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| p.1 #1 · Before and After -- 10 different shots |
There are some shots here to salvage some badly exposed shots, and then there are some creative edits where I actually did exactly what I wanted to do in the shot for this specific edit, and other shots where I just needed to think outside the box. I'll try to explain my thoughts and post-processing on each of these shots. Some of the processing is just plain my style.
1. I wanted to start with this one because I need to send a huge thanks to FMer davenfl for taking the time to show me how this shot would work with some creative editing. I was pretty excited about this shot when it happened, it was the last shot of the night for an e-session and I had a couple trees with Christmas lighting behind the couple, so I thought it would work out well. Histograms are tough to go by with these shots since so much of the image is black. It looked good on the camera, as they often do, but when I pulled it into LR, I wasn't happy. I almost gave up on this shot until davenfl played around with it and opened my eyes to the possibilities. Most of the work is in LR4 -- exp +.45, - highlights, + shadows and blacks, clarity +43, vibrance and saturation up, then just noise reduction luminance of +52. Cloning of the lights in PS, crop to remove ppl from right. This is really lit by one speedlight about 8 feet behind the couple. 1/60, ISO 3200, f/3.5. D4 and my 85 f/1.4G.
This is a shot where I knew I wanted to finish in high key b&w, so I made sure I was exposing for the whites. Naturally, you want to expose for the whites when shooting a bride in a wedding dress, but I was particularly attentive knowing I was going to edit in high key. Shot outdoors in the shade of the house. D4 and 70-200. 1/500, ISO 250, f/3.2, as I wanted a shallow DOF.
Rookie mistake. I had a little time with the B&G and their party at the golf course where they had their reception. It was late afternoon, gray boring sky. I obviously had other places where I could put the crowd, not here where that log stump is... but that's what I did. Rookie mistake. I asked the B&G to do a dip and kiss while the party (cliche alert!) oohed and ahhhed, and when they did, the groom stuck his arm out like you see here. As soon as I saw that, I thought it'd be a fun shot to have the groomsmen trying to pull him away, and the bridesmaids trying to hold onto her. The bridesmaids were a bit lame, and I realized I really wanted to focus on the groomsmen's faces, so I cropped in tight and ended up loving the shot. Not a lot of special processing, just showing how a crop can sometimes make all the difference. D4, 70-200. 1/400, ISO 160, f/5.6.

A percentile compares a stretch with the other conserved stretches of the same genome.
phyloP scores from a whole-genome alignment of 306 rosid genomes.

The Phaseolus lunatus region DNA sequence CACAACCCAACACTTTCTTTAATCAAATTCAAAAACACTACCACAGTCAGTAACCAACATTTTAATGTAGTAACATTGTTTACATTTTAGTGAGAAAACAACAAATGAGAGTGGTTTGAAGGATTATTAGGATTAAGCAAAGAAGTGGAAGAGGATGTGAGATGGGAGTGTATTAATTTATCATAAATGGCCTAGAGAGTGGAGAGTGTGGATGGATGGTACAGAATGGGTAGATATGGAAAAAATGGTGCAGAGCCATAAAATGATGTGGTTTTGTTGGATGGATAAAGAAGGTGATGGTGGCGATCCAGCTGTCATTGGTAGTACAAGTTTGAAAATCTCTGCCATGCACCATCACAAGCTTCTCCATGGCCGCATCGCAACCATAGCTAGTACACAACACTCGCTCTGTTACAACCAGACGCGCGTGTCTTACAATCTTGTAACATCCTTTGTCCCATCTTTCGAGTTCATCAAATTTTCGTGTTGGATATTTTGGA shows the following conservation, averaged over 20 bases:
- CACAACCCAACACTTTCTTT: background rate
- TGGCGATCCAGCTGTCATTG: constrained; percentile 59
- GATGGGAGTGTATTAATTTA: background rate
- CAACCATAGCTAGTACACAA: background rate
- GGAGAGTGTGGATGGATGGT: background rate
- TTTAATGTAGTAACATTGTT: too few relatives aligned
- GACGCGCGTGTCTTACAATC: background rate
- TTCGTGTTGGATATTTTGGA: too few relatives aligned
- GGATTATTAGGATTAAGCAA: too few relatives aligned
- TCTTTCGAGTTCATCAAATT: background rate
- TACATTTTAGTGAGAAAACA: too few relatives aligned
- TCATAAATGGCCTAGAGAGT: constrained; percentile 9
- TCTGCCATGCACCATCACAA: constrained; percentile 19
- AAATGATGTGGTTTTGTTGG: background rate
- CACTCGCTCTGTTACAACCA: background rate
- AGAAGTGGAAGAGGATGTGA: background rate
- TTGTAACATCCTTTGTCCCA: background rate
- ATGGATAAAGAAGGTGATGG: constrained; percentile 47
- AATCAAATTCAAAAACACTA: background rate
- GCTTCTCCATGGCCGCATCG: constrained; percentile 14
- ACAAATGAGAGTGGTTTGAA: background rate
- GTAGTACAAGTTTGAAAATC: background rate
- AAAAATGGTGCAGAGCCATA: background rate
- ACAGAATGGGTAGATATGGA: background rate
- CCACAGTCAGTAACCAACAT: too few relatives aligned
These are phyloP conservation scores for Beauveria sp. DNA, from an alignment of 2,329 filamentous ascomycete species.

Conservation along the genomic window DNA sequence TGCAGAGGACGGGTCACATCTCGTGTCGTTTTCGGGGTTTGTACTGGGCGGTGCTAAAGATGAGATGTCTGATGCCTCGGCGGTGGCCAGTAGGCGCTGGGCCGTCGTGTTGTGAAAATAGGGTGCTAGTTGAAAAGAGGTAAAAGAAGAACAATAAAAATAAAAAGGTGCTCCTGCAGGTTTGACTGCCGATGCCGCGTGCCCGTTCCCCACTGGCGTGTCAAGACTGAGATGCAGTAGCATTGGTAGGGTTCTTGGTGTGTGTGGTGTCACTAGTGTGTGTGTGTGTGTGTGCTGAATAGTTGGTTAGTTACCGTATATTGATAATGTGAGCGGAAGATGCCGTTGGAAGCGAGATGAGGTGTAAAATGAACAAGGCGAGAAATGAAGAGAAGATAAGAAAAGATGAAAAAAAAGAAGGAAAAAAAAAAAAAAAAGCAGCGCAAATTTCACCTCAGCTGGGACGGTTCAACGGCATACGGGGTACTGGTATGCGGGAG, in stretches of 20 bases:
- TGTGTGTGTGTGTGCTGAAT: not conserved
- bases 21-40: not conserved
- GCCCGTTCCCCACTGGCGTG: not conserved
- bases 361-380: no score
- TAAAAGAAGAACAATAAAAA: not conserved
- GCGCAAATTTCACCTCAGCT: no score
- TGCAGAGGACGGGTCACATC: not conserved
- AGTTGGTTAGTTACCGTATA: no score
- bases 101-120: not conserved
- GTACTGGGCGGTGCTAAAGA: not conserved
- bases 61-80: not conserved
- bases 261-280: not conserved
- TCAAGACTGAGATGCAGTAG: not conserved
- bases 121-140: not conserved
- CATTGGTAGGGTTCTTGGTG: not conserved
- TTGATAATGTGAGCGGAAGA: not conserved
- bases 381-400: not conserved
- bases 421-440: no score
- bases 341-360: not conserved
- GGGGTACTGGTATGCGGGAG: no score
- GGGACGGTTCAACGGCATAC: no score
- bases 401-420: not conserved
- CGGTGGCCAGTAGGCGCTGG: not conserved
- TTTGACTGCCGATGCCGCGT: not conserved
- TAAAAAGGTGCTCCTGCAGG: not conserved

Another mistake, this time with the exposure. It was dusk on a cold December day, and I had just shot them in the opposite direction with better light on them. I saw the Christmas lights on these trees in the background, and thought this would be cool. He suddenly picked her up and I just loved how this looked! Until I saw it in Lightroom, anyway. Then I thought... man, I've always wanted to turn one of my images into an illustration, so I just went crazy on it. The blacks in their face is intentional as part of the illustration effect. D4 and 70-200 and SB 910. 1/100, ISO 3200, f/2.8.
My kiddies in my backyard. I wanted to get some of that golden sunlight to backlight my kids, pick up a little flare, and then I hit them with some light from my Einstein and a 64" PLM. Turned out a little darker than I wanted, but managed to get it to pop with some post-processing. This is now a 24x36-inch canvas print in our living room, I just love my kids' expressions here, so them. D4 and my 85. 1/200, ISO 400, f/5.6.